## Standard Modeled Hire Build Types

**Intro to Modeled Hires Video:**

Hi there! This section is where you can reference everything you need to know to build, understand, and incorporate modeled hires into your financial model. **What is a modeled hire?**

A modeled hire is a single line item, or "hire", in the model that represents multiple people of the same type.

**Why should I care or how do I use this?**

Honestly, modeled hires are extremely useful- especially when you think about wanting a flexible and easy to maintenance financial model. Usually a modeled hire represents a key role in your business plan that you know will be essential to the operation of your business. The advantage here is that if you know there will be 30 developers on your team in the long-run but you don't know exactly when you'll be hiring each individual person, then you can use a single line item in the model to fully account for the costs of that team as they become needed. That's speaking to the flexibility, but in terms of maintenance, which would you rather look at and maintain on a monthly basis- one line item or 30?

**What kinds of modeled hire are there?**

There are really two versions of the modeled hire that we work with.

**Version 1**, which is the automatic event driven hire that, for example, could say you bring on 1 developer every time you reach a new multiple of $50,000 in monthly revenue.**Version 2**is a bit more manual but gives you full control to say exactly when you want to hire on / terminate people in a single position while still just being one line item to maintenance.

**Why is my headcount wrong now that I've added modeled hires?**

Full explanation and instructions for this at the very bottom of the article.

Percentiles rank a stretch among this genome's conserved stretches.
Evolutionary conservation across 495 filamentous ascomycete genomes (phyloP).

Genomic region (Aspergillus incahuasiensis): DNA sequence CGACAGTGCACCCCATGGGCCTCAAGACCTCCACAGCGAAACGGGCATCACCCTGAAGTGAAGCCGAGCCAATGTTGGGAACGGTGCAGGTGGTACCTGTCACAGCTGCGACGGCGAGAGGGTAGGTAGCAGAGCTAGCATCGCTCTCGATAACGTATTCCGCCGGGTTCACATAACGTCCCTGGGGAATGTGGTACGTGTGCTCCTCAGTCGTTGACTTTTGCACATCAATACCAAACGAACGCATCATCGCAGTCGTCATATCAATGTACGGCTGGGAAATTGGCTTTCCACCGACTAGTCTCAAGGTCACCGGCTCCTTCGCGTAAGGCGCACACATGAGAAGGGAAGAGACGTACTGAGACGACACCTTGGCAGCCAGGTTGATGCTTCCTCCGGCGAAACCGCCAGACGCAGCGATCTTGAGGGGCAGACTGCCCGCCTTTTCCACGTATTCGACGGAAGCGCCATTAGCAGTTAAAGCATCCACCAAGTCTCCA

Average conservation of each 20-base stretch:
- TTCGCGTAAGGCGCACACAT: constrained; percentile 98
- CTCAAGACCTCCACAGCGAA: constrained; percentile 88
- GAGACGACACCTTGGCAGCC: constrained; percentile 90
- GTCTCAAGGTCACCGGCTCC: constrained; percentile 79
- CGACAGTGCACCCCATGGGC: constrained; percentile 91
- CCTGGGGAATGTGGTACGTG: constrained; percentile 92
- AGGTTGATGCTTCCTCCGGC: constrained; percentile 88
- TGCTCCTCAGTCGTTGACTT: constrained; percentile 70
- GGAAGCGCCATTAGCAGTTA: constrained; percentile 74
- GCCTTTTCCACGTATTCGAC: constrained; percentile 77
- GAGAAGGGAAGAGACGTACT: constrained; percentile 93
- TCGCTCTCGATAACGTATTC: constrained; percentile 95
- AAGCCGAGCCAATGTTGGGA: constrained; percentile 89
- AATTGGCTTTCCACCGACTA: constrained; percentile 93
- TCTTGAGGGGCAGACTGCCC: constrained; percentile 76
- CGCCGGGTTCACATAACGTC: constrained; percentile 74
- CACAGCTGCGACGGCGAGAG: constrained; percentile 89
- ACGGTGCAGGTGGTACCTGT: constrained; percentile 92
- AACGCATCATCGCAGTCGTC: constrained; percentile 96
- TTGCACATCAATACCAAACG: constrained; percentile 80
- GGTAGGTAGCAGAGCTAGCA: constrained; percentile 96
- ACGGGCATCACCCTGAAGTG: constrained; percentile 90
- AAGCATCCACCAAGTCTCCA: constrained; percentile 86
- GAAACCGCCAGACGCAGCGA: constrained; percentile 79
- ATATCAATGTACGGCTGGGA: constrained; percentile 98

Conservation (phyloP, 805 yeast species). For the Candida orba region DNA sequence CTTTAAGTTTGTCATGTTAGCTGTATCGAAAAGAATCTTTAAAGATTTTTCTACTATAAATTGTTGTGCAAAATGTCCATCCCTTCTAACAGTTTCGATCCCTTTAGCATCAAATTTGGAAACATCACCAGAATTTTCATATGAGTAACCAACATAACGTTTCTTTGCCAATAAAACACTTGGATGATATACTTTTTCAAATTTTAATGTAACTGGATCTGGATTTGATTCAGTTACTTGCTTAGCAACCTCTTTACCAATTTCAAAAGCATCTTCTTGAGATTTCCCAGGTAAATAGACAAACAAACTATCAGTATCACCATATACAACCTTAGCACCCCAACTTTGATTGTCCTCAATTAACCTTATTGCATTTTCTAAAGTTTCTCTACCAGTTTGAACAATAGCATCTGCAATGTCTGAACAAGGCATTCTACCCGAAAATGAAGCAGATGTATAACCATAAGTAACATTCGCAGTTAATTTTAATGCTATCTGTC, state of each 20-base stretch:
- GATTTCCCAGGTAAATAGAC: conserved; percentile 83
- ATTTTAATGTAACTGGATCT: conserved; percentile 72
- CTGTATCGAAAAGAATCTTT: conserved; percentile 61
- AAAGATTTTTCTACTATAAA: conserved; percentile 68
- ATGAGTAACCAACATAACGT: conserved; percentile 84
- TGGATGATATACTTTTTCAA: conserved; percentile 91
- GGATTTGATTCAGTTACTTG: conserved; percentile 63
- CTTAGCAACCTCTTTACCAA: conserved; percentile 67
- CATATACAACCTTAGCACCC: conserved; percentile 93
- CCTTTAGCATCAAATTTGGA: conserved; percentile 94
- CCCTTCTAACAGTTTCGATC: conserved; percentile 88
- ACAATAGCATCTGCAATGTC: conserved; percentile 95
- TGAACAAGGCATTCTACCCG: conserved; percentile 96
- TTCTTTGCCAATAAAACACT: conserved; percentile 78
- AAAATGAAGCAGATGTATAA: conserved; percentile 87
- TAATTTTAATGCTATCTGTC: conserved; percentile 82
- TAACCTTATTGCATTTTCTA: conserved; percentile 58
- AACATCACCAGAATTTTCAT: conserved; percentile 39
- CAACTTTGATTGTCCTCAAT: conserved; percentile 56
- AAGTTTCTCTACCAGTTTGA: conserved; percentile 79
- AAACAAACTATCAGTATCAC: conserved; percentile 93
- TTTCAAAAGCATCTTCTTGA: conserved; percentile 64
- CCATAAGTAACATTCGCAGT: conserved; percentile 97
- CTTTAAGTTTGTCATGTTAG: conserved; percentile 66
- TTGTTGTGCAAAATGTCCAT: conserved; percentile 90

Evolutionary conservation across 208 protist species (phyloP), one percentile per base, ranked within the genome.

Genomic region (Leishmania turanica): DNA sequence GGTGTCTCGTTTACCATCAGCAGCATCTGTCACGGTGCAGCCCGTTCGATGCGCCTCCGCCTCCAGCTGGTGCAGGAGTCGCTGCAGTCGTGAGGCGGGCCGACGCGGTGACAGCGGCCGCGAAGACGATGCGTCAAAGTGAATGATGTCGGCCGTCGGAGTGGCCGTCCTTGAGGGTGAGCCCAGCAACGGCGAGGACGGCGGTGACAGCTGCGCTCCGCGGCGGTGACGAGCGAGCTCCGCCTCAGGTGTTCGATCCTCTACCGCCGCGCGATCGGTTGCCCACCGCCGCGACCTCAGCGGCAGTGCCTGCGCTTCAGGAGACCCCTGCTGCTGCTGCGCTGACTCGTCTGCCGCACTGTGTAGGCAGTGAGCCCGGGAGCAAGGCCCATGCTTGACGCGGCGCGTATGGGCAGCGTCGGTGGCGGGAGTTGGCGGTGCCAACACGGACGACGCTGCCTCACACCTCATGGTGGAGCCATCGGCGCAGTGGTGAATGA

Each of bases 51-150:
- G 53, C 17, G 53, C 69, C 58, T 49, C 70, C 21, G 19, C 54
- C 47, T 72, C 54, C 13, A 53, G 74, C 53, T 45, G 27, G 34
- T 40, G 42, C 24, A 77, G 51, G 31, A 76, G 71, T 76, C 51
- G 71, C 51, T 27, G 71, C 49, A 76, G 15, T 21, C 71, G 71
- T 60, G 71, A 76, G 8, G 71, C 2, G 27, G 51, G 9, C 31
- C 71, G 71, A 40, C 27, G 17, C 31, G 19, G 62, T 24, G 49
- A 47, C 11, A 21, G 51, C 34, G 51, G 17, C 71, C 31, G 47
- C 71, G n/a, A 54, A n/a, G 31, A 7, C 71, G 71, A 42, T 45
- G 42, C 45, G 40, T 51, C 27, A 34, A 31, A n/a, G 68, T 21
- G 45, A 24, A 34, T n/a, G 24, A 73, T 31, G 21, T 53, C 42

**How do I build a Version 1 Modeled Hire:**

Screenshot of Metrics Needed:

**Description of Metrics Needed** (the numbers used in the formulas correspond to the number of the metric in the list, example: [2] refers to metric "2" which is "Annual Salary"):

Cost- default

Annual Salary : Calculation = [6] X [7]

Taxes & Benefits : Input

Revenue [This Month] : Calculation = Add {Insert Any Metric / Event}

Hiring Criteria / Lever (Ex: Hire 1 Dev Every ___$ in MRR) : Input

Total Hires Needed: Calculation = [4]/[6]

Average Annual Salary Per Hire = Input

Headcount Correction: Input = "-1" ONLY

**How to Build a Version 2 Modeled Hire:**

Screenshot of Metrics Needed:

**Description of Metrics Needed** (the numbers used in the formulas correspond to the number of the metric in the list, example: [2] refers to metric "2" which is "Annual Salary"):

Cost- default

Annual Salary : Calculation = [5] X [7]

Taxes & Benefits : Input

New Hires [This Month] : Input = "

**0**" ONLYTotal Hires in This Position : Calculation = [4]+[6]

Last Month's Total Hires: Past Value = [5]

Average Annual Salary Per Hire = Input

Headcount Correction: input = "

**-1**" ONLY

**Building "True Headcount Metric" & Explaining "Headcount Correction" Metric: **

**Why is the "headcount" wrong in each section now that I've added modeled hires?**

**Written Explanation**: The reason your "headcount" is incorrect once you've added in modeled hires is because, at the moment, a "modeled hire" is a custom logic that the platform doesn't know what to do with. This won't be the case in future releases when "modeled hires" are selectable as a type of hire from the "Add people" drop-down but for the time being this is how the platform thinks:

The platform views each individual line item, or name, as 1 object to count and depending on when you have the start date set within that object it will line up with and add to the "headcount" metric the platform gives you by default. For example, every item with a start date of February 2022 or earlier will be "added" to the headcount in the month of February as 1 contributing line item to that "headcount".

What makes modeled hires special, however, is that they are a single line item that represents more than one person. So in order to capture the "real number" of people we're hiring (modeled hires included) we need to add a metric that will live somewhere in your model, usually within the CEO hire (since that's universal to every business) called "true headcount".